Broadleaf arrowhead is a variable-sized (0.2 to 1 m) perennial growing in colonies that can cover large amounts of ground. The roots are white and thin, producing white tubers covered with a purplish skin a good distance (0.3 to 1 m long, 0.15 to 0.6 meter deep) from the mother plant.
The plant has no stem to speak of, producing a rosette of leaves and an inflorescence on a long rigid hamp. The leaves are extremely variable, from very thin at 1 to 2 cm to wedge shaped like those of Sagittaria cuneata. Spongious and solid, the leaves have parallel venation meeting in the middle and the extremities.
The inflorescence is a raceme composed of large flowers whorled by threes. Usually divided into female flowers on the lower part and male on the upper, although dioecious individuals are also found. Three round, white petals and three very short curved, dark green sepals. Male flowers are easily distinguished from female due to the dissimilarity between the 25 to 50 yellow stamens of the male and the sphere of green carpels of the female ones.
Shubenacadie, a community located in central Nova Scotia, Canada, means "abounding in ground nuts" (i.e., broadleaf arrowhead) in the Mi'kmaq language.
Widespread across North America, but also found natively in Hawaii, the Caribbean and the northern part of South America, broadleaf arrowhead has been introduced in Europe and Australia, where it is considered an invasive weed. The plant is considered rare in Alberta. It can be found frequently in the Fraser Valley region of British Columbia.
Extremely frequent as an emergent plant, broadleaf arrowhead forms dense colonies on very wet soils that become more open as the species mixes with other species of deeper water levels. These colonies forms long bands following the curves of rivers, ponds and lakes, well marked by the dark green color of the leaves. The plant has strong roots and can survive through wide variations of the water level, slow currents and waves. It displays an affinity for high levels of phosphates and hard waters.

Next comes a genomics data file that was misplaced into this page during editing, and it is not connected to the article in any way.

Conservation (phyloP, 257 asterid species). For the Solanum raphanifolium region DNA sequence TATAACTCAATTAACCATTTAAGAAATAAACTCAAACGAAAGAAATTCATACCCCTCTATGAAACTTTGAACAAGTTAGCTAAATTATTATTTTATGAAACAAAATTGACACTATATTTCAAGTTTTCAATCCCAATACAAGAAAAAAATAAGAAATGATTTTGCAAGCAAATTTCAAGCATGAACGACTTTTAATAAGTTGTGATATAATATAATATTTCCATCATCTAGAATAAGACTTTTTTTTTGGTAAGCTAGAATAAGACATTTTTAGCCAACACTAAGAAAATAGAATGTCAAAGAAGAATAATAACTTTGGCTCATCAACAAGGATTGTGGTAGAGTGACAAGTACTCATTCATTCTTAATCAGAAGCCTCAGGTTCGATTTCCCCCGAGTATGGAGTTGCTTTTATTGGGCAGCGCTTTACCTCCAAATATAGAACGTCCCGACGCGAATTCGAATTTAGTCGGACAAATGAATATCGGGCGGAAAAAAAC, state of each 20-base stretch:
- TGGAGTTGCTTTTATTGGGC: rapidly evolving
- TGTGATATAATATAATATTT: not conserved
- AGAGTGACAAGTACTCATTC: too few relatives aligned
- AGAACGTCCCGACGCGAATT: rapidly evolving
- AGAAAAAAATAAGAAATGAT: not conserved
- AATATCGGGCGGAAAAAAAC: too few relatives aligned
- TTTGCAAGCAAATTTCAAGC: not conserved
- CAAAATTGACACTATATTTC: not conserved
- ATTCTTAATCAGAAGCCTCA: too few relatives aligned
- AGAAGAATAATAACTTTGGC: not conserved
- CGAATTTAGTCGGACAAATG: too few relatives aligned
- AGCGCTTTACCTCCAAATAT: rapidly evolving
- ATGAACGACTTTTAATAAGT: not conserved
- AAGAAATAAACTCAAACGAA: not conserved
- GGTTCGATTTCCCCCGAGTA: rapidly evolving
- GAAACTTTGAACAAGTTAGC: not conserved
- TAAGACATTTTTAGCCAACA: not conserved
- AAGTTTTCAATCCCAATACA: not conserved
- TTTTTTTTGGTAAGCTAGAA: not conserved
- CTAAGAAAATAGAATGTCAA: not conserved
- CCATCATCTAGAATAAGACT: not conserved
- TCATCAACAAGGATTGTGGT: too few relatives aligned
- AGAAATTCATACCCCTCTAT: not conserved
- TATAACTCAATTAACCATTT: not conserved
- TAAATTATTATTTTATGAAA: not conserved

Despite the name Duck Potato, ducks rarely consume the tubers, which are usually buried too deep for them to reach, although they often consume the seeds. Beavers, North American Porcupines, and Muskrats, however, eat the whole plant, tubers included.
Easily cultivated in 0.15 m to 0.45 m of water with no or little current. Plant tubers well spaced (no more than 12 plants per square meter) at the end of May at a depth of 5 to 7 cm. Fertilize with decomposed manure. Multiply through seeding or division in July. The tubers of Sagittaria latifolia and Sagittaria cuneata have long been an important food source to indigenous peoples of the Americas. The tubers can be detached from the ground in various ways: with the feet, a pitchfork, or a stick, and usually then float to the surface. Ripe tubers can be collected in the fall and are often found floating freely.
These tubers can be eaten raw or cooked for 15 to 20 minutes. The taste is similar to potatoes and chestnuts, and they can be prepared in the same fashions: roasting, frying, boiling, and so on. They can also be sliced and dried to prepare a flour.
Other edible parts include late summer buds and fruits.
It is vulnerable to aphids and spider mites.
Sagittaria latifolia is a plant found in shallow wetlands and is sometimes known as broadleaf arrowhead, duck potato, Indian potato, or wapato. This plant produces edible tubers that were extensively used by the Indigenous peoples of the Americas.